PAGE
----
Yesterday was November 15. Two years to the day after we entered the new normal of life without Deanna. At least, life without her in the flesh. I'd say that's a good segue actually. It's been hard not being able to call her up or see her face or hear her hearty laughter. But the truth is this: It isn't "life without Deanna."
And, if it's up to us, it never will be.
This year it fell on a Saturday. The "it" being ides of November, that fateful marker of it all. And since the family's motto has been "more glad than sad," we all did things that were meaningful in her memory. See, Deanna always believed in punctuating important moments with fellowship and loving gestures. For her, the love was always in the details. A day of moping about alone, fielding text messages and emails by responding with nondescript emoticons wasn't an option.
My day started out exactly as I wanted. The sun rising slowly into the sky of a crisp autumnal day and a quiet house. I sat on my couch alone, closed my eyes, and prayed. Mostly, it was a prayer of thanks for having the chance to know and love Deanna and for not just surviving, but thriving in ways that I believe would have made her very, very proud. I prayed for my parents and for every parent who knows what it feels like to lay their own child to rest. I recognize the unnatural order of that, and how the grieving process of a parent who has lost a child is so exponentially different than that of losing a sibling. In that quiet time alone, I vow to remember that and I petition God to give my parents as much peace as is possible.
I asked some of my sorority sisters who pledged in the same collegiate chapter as me if they'd join me for an early morning run. I knew I wanted to get my heart pumping early on November 15, but also that doing so in the fellowship of Delta girls would please my sister. She loved seeing people united and the sentiment of something like a "Tuskegee Delta Girl" group run would never have been lost on her. And you know what? Despite me asking for them to join me at an oppressively early time on an even more oppressively cold morning, they did.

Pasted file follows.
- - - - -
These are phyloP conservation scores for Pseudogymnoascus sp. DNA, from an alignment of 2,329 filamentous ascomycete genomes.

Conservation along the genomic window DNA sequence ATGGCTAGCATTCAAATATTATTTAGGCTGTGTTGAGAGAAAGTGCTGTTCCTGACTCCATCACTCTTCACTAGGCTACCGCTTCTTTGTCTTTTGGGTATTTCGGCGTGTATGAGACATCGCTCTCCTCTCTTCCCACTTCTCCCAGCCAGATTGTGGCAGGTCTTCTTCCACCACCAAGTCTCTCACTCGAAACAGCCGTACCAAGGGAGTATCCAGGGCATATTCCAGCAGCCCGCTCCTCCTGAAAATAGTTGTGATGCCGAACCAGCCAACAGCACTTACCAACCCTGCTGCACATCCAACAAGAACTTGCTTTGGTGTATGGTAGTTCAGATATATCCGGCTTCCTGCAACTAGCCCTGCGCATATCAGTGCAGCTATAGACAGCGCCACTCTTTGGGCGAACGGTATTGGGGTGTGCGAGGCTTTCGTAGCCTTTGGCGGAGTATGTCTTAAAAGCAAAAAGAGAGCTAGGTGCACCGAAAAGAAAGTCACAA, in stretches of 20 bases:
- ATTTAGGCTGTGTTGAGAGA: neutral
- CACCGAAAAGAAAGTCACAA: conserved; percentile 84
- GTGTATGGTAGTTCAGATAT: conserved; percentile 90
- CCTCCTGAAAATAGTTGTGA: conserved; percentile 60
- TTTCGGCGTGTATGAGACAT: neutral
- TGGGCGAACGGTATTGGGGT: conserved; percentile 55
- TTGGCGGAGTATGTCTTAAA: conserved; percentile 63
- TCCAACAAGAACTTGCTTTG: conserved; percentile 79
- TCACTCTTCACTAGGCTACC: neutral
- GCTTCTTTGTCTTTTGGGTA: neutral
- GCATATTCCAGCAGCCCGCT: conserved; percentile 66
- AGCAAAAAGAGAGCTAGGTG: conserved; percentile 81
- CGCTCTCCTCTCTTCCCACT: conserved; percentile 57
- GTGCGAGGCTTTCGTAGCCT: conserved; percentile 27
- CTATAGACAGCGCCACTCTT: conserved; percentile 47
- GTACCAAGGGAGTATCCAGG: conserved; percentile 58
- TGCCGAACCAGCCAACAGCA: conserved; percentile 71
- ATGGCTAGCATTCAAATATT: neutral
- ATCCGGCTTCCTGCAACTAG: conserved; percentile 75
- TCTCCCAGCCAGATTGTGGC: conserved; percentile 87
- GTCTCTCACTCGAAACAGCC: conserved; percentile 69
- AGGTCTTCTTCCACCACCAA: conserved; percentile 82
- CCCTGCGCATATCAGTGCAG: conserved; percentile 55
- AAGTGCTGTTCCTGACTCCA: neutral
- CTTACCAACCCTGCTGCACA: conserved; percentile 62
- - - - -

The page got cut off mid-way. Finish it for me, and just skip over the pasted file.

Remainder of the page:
And so. Tamika W., Ishan M., Valencia M., and Natalie K. all bundled up and flanked my sides as we did this kindness for our cardiovascular systems and our souls. We laughed. We talked. And, at one point, there were a few tears. Mostly from me when I thanked them for being with me and how much I needed them that day. I appreciated them and I needed them to know it.
We had such fun. It was exactly what the doctor ordered and felt like the most perfect chicken soup for my soul. Yes, it did.
I channeled my inner Deanna and ordered a little souvenir to give them commemorating our run that morning. Yes. Ordered it--which is usually the kind of thing I'd never have my act together enough to do. But Deanna? She would have been all over that.
In our chapter, especially as pledges, we sing lots of songs and make many references to ducks. It's not necessarily unique to Tuskegee, but is something I've noticed we emphasize a bit more than others. And so. A run with my fellow Gamma Tau chapter initiates seemed fitting for the little token I found--a little red ducky covered in hearts. Yes, hearts.
I cried when I gave it to them. The symbolism of it, the sacrifice they'd made, and just the whole idea of it all. What could be more important in a sisterhood than this? Being there when a sister needs you. This? This made me feel so . . so. . .full in side. And probably always will.
I'm so glad we did that together. Tamika suggested we do an annual Gamma Tau Deltas Duck Run from here forward. I told her it's a date.